There will be a Civil War battle event at Historic Brattonsville in York County on Saturday and Sunday. However, one thing is clear: There was no Civil War battle there. Not ever. Not one.
The plantation owners on the historic site were slaveholders and supporters of the Confederacy.
So why host a reenactment of a battle that never happened? And why would a museum supported annually by millions of York County tax dollars host an event that will feature reenactors carrying the controversial Confederate flag that remains a symbol of slavery and hate to so many people. A flag that just last year was lowered from the South Carolina Statehouse after the slaughter of nine black people at a Charleston church allegedly by a white racist named Dylann Roof who wanted to start a race war?
The Confederate flag and Confederate heritage and advocacy groups – that do not refute the war being about slavery – participate annually and promote their agenda that is pro-Confederacy. The sponsor group shows Confederate flags on its materials. It even advertises computer wallpaper made of Confederate flags. There will be vendors of such Confederate flag materials at the event.
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The answer is simple, York County’s Culture & Heritage Museums officials say: reenactors and spectators like it.
The controversy over the Confederate flag continues in York County with York Technical College, also supported by taxpayers, hosting a Confederate advocacy group early next year in an event that has been denounced by the NAACP.
HIstoric Brattonsville, southwest of Rock Hill, is the former site of the Bratton plantation that was owned by a family that both supported the Confederacy and slavery, and sent soldiers to fight in the war.
Brattonsville is the actual historic site of the Revolutionary War Battle of Huck’s Defeat, an important victory against the British. Reenactments are held there every summer.
But no Civil War battle was fought there, said Michael Scoggins, historian for the Culture & Heritage Museums, and Carey Tilley, executive director of the museums.
“This is a popular public program,” Scoggins said, “but it is not a reflection of what happened here.”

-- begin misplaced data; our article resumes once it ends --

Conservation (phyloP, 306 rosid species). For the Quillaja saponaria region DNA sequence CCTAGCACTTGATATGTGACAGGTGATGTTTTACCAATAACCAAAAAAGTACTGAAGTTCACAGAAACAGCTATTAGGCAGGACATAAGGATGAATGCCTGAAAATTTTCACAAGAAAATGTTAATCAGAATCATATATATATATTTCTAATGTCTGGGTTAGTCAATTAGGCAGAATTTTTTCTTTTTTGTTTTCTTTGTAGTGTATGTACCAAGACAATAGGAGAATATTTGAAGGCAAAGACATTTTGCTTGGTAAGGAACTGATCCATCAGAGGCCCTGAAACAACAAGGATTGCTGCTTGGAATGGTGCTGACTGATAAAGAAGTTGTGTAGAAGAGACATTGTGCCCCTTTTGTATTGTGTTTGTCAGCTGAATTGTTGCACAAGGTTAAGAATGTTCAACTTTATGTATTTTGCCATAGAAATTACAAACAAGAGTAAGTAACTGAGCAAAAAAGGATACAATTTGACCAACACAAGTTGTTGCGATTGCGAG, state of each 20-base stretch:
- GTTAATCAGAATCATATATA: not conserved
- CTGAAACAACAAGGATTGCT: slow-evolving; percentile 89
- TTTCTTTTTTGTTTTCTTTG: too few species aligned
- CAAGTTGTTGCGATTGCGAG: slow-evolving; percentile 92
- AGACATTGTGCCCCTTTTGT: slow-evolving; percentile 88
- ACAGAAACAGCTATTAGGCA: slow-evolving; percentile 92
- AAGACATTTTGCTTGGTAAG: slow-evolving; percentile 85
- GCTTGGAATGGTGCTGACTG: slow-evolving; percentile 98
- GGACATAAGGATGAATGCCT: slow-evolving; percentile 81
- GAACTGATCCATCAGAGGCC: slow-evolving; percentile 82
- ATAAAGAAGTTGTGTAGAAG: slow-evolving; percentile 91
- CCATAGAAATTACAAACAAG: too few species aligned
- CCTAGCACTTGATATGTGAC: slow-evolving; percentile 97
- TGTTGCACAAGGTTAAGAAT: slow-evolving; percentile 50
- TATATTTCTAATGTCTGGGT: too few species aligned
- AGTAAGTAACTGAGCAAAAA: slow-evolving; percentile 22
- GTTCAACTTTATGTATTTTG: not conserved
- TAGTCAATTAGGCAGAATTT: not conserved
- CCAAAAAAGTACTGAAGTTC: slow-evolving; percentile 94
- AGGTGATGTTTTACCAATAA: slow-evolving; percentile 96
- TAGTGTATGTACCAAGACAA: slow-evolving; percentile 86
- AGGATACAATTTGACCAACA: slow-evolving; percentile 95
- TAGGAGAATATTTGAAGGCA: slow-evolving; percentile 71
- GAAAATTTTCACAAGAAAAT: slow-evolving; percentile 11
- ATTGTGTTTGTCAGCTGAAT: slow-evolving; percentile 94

The reenactment is meant to teach regional history, Tilley said, and give a general sense of what soldiers on both sides of the Civil War endured during battle.
“It is very popular” Tilley said.
A group of reenactors from the 6th South Carolina Volunteers group made up of many descendants of Confederate soldiers from York, Chester and Fairfield counties put on the event with help from York County employees and are allowed use of the property, said Scoggins and Tilley. The Culture & Heritage Museums use the money from admission to help pay for other programs.
More than a thousand people generally pay to watch the reenactors portraying both Confederate and Union soldiers fire cannons, charge each other, and see other demonstrations.
But there has been concern over the years that the annual event is not historically correct or even relevant. A former museum executive director more than a decade ago wanted the event dropped, but the event marches on. Then last year, after the Charleston shootings and the state dropping the flag from public view, museum officials again discussed the event but decided to keep it.
So on Saturday and Sunday, York County taxpayers – a county of more than a quarter-million people and about 20 percent black – will pay for a show featuring the same symbol that divided the nation in the Civil War and through segregation and lynchings and Jim Crow into the present.
Tilley said all those concerns were “fair questions” about whether the reenactment should continue on a site where no battle happened and the renewed objections to the Confederate flag after the Charleston massacre. Staff determined the event should stay on as long as participants did not advocate the Confederate flag or the Confederacy’s position supporting slavery, Tilley said.
The only use of the Confederate flag that is allowed is the historical use – reenactors carrying the flag during battle reenactment, Tilley said. No political statements or advocacy is allowed, Tilley said.
“We do not allow the use of the Confederate flag in a celebratory manner,” Tilley said.
Brattonsville does host an annual “By the Sweat of Our Brows” event about the slave experience at the plantation, and some historical interpretation of how the war affected black slaves will be presented this weekend, Tilley said.
“This is not a celebration of war, or the war, but a legitimate opportunity to teach history,” Tilley said. “A lot of soldiers fought and died on both sides.”